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Old 04-12-2007, 08:05 PM   #16
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A bloody message from Iraq: nowhere is safe...

The day a suicide bomber struck at the heart of Iraq's democracy
By Patrick Cockburn
Published: 13 April 2007


Nowhere is safe. Insurgents struck in the heart of the Green Zone yesterday, one of the most heavily defended places in Baghdad. The symbolism - and the bloody message - was clear with this attack on the home to the US-imposed democracy.

A suicide bomber cleared at least eight rings of security to blow himself up in the Iraqi parliament,
killing eight people including three lawmakers as they were eating lunch. It was the most deadly attack mounted from within the Green Zone.

In a separate attack, the Iraqi capital was cut in two as one of the main bridges over the Tigris was blown up earlier in the day.

The Green Zone bombing was not only an assault on democracy. It was intended to undermine President George Bush's troop "surge", which is denounced as a sham by so many Iraqis.

But even Iraqis hardened to violence were shocked by the bloody scene in parliament. "I saw a ball of fire and heard a huge, loud explosion," said one witness. "There were pieces of flesh floating in the air."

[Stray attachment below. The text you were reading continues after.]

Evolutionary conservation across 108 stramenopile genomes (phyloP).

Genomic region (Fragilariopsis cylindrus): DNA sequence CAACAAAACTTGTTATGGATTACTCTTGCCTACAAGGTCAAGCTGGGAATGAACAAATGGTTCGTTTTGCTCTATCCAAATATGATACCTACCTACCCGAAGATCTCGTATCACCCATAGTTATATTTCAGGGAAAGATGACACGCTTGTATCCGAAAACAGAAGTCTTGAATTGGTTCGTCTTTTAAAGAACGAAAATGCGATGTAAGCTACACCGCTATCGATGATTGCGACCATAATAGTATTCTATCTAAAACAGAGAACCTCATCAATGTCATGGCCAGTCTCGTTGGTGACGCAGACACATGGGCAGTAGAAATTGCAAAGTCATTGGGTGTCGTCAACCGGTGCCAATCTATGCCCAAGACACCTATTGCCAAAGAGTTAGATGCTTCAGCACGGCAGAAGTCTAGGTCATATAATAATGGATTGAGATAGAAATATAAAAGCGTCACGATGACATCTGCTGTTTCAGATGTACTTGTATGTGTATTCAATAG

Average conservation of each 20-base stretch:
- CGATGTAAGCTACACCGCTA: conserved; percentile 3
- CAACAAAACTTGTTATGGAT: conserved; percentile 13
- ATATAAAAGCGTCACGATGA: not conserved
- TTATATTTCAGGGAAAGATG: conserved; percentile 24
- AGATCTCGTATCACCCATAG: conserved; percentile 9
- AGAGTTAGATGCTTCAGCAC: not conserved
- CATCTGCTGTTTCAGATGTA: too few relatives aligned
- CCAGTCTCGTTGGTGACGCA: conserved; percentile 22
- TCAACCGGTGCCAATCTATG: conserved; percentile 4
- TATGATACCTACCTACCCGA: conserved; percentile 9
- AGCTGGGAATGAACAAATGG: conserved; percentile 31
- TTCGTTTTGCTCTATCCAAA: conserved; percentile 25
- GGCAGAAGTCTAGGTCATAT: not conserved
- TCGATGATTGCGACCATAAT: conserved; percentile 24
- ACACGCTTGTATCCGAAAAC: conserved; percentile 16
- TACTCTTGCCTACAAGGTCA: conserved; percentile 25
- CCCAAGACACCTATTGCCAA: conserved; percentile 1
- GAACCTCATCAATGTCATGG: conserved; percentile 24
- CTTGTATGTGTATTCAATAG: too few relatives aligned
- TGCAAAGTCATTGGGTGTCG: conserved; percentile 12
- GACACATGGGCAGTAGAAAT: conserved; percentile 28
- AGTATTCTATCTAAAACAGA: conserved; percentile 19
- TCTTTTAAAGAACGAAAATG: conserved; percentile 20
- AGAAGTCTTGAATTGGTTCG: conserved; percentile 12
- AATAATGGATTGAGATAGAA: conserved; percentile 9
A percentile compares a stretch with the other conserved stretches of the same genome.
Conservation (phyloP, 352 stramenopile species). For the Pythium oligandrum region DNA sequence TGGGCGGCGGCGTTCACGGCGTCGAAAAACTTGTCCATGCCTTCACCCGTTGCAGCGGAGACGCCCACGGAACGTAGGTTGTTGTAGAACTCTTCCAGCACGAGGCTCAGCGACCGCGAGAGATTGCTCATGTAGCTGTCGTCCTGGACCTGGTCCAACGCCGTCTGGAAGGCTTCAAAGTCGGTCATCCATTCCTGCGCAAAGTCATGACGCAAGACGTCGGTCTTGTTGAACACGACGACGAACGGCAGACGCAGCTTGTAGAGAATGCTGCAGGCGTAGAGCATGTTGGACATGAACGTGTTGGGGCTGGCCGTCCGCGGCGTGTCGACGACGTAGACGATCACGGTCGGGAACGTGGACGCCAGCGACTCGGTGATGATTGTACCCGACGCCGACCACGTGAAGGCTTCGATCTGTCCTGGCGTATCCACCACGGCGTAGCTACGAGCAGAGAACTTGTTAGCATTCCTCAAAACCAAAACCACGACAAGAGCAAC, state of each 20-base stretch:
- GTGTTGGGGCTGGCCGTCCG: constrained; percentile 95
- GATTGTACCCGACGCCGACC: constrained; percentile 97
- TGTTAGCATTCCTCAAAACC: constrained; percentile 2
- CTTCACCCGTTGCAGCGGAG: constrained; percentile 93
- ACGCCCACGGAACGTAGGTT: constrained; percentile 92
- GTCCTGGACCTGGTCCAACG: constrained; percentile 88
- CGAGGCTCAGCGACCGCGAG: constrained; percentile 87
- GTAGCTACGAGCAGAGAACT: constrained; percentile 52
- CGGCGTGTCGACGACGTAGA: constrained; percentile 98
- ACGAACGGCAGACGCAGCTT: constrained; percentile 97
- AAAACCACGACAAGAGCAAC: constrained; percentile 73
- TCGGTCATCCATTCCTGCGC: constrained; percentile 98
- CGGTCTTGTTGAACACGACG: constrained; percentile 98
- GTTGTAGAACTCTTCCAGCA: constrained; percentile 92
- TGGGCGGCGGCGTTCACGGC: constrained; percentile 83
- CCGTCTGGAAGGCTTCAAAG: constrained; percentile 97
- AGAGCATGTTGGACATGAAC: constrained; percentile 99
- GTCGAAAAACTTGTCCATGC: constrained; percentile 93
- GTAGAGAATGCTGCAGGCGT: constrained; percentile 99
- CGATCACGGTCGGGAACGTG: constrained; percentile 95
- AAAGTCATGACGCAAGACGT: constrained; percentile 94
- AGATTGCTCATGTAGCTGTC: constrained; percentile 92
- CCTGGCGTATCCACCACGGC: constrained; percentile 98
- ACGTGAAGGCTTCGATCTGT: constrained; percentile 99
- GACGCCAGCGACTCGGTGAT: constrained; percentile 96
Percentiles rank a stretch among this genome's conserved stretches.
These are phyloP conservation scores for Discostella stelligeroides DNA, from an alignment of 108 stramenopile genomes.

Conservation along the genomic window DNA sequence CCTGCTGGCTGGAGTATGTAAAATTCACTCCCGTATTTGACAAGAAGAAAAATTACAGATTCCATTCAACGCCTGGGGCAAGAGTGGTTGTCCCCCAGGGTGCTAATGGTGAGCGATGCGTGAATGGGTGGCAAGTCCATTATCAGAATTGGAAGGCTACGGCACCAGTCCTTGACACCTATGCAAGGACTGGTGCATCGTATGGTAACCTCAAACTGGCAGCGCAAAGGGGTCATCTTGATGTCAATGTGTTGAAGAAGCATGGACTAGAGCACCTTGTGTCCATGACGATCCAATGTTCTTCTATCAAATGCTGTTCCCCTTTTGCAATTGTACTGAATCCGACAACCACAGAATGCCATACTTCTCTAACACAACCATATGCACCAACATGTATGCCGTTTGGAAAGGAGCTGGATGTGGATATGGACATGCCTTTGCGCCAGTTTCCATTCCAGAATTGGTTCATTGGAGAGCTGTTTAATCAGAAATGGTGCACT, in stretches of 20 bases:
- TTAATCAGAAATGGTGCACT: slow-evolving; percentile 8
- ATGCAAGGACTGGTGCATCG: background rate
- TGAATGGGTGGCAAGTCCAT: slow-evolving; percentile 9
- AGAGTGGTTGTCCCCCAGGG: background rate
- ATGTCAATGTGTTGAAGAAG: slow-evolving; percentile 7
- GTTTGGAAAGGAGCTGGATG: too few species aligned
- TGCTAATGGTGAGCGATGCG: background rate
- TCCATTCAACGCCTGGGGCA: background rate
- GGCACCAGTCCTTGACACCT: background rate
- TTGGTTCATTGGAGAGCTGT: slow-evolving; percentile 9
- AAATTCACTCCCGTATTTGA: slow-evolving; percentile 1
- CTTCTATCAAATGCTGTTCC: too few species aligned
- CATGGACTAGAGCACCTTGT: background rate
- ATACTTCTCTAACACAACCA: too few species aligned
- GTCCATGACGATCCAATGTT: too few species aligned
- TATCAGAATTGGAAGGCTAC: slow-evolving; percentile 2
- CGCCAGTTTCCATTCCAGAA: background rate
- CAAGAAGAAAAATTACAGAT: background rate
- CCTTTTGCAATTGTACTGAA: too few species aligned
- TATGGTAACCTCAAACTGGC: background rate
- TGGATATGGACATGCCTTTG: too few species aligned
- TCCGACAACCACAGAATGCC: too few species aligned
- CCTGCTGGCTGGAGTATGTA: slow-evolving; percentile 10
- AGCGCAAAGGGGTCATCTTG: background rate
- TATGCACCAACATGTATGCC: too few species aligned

The bodyguard of a Sunni member of parliament is suspected of detonating a vest packed with explosives in the restaurant beside the chamber where parliament meets. The success of a suicide bomber in penetrating one of the most tightly guarded buildings in the world could only have happened if he had help from other security men. The Iraqi parliament is well inside the heavily fortified Green Zone and is protected by eight layers of security, including at least three checks for explosives.

President Bush condemned the attack saying: "It reminds us that there is an enemy willing to bomb innocent people in a symbol of democracy."

The bombing is likely to increase scepticism that the two-month old American campaign to get control of Baghdad, the "surge", is achieving very much.

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Old 04-12-2007, 09:27 PM   #17
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Robert Fisk: Divide and rule - America's plan for Baghdad
Revealed: a new counter-insurgency strategy to carve up the city into sealed areas. The tactic failed in Vietnam. So what chance does it have in Iraq?
Published: 11 April 2007

Faced with an ever-more ruthless insurgency in Baghdad - despite President George Bush's "surge" in troops - US forces in the city are now planning a massive and highly controversial counter-insurgency operation that will seal off vast areas of the city, enclosing whole neighbourhoods with barricades and allowing only Iraqis with newly issued ID cards to enter.